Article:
Monday, March 14, 2016

Peter Pan Soars Over Roy-Hart Stage

The Royalton-Hartland spring musical has been a tradition for Wendy and I almost as long as she's been teaching at the school. For several years, we took my grandmother to the show as part of her birthday present. In fact, Sunday's matinee would have been her 96th birthday. Now that our kids are a bit older and interested in theater themselves, we've begun to take them. This year they had a cousin and several friends performing in the production.

This year's musical was the high-flying “Peter Pan.” Directed by Carol Blumrick in her twenty-fourth and final performance, the show lived up to all the expectations that we’ve grown accustomed to from Roy-Hart musicals. I will say, however, that the kids in the play so much younger than they were when Wendy and I first started to attend. I don’t remember being that young as I graduated from high school.

Starring in the title role of Peter was senior, Madison Whitehead. She flew through the air with the greatest of ease; no butterflies that we in the audience could see. Madison, with her hair cut into a pixie cut (no pun intended), delivers a very believable rendition of a boy who doesn’t want to grow up despite the best efforts of his friend, Wendy.

Speaking of Wendy, Shannon Dent was equally as fantastic in her role as the mother to the Lost Boys. With restrained enthusiasm, Wendy makes the trip to Neverland only to find her place as the adult in the relationship with Peter and his Lost Boys. In a singing microcosm of reality, she neatly showcased the real gaps in maturity between boys and girls at almost any age. Considering that she’s still a junior, we will get the opportunity to see her one more time on the Roy-Hart stage.

Tyler Sauers, as Captain Hook, brought together his impeccable comedic timing and stage presence to pull off a truly funny rendition of the hapless pirate haunted by the ticking memory of a lost limb. Most of the laughs in the musical came at the expense of Sauers’ characterization. His mannerisms on stage demand the audience's’ attention. As a junior, like Shannon, Tyler will be back next year for his final performance. Trust me, he can make you laugh without even trying.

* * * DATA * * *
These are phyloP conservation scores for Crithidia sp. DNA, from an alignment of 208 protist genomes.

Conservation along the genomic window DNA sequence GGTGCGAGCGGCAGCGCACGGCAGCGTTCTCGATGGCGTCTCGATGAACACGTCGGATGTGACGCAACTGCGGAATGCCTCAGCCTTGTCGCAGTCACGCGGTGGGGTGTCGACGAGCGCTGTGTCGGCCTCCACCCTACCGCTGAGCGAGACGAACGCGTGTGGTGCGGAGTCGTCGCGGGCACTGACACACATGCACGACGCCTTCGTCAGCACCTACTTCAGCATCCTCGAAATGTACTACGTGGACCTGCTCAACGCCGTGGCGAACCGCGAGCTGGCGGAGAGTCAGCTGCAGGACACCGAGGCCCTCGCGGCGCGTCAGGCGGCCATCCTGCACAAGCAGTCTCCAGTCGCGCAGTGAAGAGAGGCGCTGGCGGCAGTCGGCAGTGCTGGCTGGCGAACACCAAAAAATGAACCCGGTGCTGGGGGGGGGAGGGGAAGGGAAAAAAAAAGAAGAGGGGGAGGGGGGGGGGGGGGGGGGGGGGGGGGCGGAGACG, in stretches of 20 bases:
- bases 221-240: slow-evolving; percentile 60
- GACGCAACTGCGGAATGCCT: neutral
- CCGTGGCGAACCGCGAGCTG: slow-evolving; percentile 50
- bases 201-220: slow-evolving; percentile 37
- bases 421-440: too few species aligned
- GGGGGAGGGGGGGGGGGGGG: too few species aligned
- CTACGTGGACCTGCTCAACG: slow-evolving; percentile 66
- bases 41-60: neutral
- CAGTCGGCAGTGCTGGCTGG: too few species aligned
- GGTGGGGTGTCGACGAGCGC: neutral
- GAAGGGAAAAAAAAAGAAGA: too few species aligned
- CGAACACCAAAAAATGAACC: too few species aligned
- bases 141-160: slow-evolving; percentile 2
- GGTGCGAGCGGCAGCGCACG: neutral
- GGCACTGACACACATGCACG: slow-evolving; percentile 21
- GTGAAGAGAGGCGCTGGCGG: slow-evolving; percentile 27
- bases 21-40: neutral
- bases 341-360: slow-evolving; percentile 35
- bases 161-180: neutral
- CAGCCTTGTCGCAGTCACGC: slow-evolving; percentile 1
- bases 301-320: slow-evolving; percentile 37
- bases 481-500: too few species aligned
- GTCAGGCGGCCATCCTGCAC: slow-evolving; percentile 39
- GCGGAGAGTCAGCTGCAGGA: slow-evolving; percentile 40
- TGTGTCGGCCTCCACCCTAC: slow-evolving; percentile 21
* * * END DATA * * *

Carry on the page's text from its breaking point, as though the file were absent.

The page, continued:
The musicians are led by Gerald Bacon (incidentally one of the greatest names in the business). As always, the music was performed with great aplomb. Probably the biggest issue I had with the performance was it seemed like there was a slight disconnect between the action on stage and the music played. Several times, the actors recited their lines, and had to wait for the music to continue. It did give a slightly disjointed feel to the program, but very likely it was simply opening night jitters. They still did a fantastic job, and I’m sure the subsequent performances more than made up for this very slight imperfection.

The wire work that allowed Peter and the Darling children to fly was something I didn’t quite expect to see in a high school production. I gave the production that added level of professionalism that isn’t always seen at this amateur level of theater. It definitely impressed me. My daughters were sure excited to see the kids play across the stage.

My daughters were very excited about going to see “Peter Pan.” Not only did they have their cousin, Destanie Giertz, in the cast as an Indian, they also had a couple friends in the ensemble. Here’s a big shout out to all the participants of the musical. Together, they put together a performance that rivals some of the other greats that Roy-Hart has staged.

When they’re on stage, it can sometimes be difficult how young these thespians actually are. When I saw them after the show, milling about in the hallway outside the theater, their true ages shine through all the makeup they’re wearing. It is a vivid reminder that these are kids putting themselves in front of large audiences for a love of acting and singing. It takes a great deal of confidence to do so in front of your peers. They should all be applauded for their efforts.

To anyone who missed this year’s performance, rest assured there will be another musical for you to catch next year. Mark your calendars for that second weekend in March. I’ll save you a seat.

Craig Bacon never wants to grow up, but has no problem playing “house”with Wendy. His theater reviews will come as he finds new shows to go to. Stay tuned to @hippieboy73 on Twitter.